Thunderpig’s Mirror

Archive for January 13th, 2008

Sunday Morning Blogburst

Posted by Thunder Pig on January 13, 2008

First, I’ll start local, then swing out national and international if my internet connection will hold that long.

Sound Off Buncombe sits down with Congressman Howard Coble:

The full program will air on URTV Public Access on Channel 20 later this week. [note from TP]I have updated the video so that it will play through the entire posted 3 video series.

One of the local blogs, Petulant Rumblings, has a photo of a Battlestar Galactica-themed Last Supper based on the famous painting by Leonardo da Vinci.

Another local blog, Where’s The Outrage?, has this to say:

For years, we, the American people, have been waiting for real progress in Iraq. There has been none. Yes, the violence has decreased. This is nice but it hasn’t made the Iraq politicians have been unable or unwilling to take the next steps. Oil sharing deal. Re-Baathification law.

Well, is appears there has been a re-Baathification law.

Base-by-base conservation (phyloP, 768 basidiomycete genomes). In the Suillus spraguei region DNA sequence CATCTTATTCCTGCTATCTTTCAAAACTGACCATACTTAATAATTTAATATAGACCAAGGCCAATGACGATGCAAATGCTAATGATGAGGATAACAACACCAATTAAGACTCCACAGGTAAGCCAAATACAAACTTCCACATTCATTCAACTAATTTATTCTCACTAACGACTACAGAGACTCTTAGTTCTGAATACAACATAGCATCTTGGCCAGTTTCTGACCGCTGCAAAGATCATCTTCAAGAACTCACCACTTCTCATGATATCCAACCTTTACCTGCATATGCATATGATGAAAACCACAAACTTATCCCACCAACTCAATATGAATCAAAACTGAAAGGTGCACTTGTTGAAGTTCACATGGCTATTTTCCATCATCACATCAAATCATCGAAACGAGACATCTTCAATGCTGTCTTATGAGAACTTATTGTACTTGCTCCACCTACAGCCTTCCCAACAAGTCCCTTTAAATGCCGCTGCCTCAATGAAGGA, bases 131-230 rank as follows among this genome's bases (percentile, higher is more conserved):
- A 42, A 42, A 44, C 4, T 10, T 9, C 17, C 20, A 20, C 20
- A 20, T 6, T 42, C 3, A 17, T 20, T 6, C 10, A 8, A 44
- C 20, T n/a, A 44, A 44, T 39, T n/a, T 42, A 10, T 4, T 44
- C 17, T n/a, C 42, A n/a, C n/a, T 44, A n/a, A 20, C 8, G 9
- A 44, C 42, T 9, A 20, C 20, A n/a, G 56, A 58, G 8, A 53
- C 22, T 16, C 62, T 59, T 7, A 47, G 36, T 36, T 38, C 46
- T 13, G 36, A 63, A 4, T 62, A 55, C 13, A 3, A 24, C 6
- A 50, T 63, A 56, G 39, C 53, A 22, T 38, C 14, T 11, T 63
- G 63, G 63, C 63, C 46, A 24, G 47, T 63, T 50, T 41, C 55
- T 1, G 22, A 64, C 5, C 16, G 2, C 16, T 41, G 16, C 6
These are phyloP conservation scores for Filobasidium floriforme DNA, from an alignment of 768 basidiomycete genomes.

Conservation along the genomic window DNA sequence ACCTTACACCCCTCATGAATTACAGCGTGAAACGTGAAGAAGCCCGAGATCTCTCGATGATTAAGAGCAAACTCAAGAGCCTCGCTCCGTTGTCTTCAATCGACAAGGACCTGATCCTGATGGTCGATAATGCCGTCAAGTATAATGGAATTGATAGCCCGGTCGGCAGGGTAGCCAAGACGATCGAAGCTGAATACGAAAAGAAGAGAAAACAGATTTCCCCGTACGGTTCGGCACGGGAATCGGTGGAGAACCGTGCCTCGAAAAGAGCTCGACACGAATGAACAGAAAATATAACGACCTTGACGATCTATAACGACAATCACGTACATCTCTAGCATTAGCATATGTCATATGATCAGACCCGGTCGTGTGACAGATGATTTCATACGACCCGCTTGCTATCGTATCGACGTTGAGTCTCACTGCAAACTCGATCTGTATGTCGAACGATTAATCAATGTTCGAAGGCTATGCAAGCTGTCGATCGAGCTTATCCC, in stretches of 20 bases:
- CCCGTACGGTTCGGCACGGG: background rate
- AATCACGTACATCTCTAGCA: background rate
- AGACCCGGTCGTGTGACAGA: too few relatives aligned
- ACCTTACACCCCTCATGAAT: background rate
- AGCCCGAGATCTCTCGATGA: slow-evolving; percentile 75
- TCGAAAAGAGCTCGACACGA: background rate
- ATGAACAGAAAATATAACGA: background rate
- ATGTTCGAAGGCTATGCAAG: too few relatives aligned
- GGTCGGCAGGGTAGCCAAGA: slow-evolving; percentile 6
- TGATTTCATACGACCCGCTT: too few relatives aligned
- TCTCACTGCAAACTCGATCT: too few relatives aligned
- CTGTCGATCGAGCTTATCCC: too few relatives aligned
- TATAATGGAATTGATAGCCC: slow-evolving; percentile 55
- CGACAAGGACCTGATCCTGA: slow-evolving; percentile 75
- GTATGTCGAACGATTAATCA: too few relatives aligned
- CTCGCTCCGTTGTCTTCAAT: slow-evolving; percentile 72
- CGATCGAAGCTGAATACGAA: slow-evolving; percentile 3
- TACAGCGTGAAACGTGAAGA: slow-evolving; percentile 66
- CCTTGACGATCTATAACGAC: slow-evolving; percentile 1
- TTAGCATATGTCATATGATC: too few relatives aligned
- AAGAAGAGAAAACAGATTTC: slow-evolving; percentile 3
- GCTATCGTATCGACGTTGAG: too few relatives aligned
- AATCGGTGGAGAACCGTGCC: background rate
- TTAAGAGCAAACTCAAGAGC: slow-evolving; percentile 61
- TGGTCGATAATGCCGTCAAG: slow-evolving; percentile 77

Source: Finally progress in Iraq, to which I might add that we have that progress despite your willful ignorance of our progress, and despite the Democrat opposition of that progress every step of the way. The modern Democrat Party will be remembered as being kindred spirits with the Democrats who opposed Lincoln every step of the way. I only wish President Bush had some of them escorted out of the country as well!

Here is another, more sane take on the same story as B5 TV News reports on President George W. Bush, the 43rd President, doing a victory lap:

In national news, Rush Limbaugh notes the Democrats are trying to use fear (something they always say we republicans are doing…calling us fear-mongers) of an economic recession to further their evil agenda:

RUSH: Now the economy. I noticed after the debate last night, I did get home in time to watch the post-debate roundtables, the wastes of time on the Drive-By cable news networks last night, and I detected a theme. The Democrats are doing two things. They’re bringing back, not the Iraq war, but the surge. Nancy Pelosi has issued a press release yesterday proclaiming the surge to be a total failure, on the same day that we’re told we’re about being ready to be able to turn over Anbar province to the Iraqis!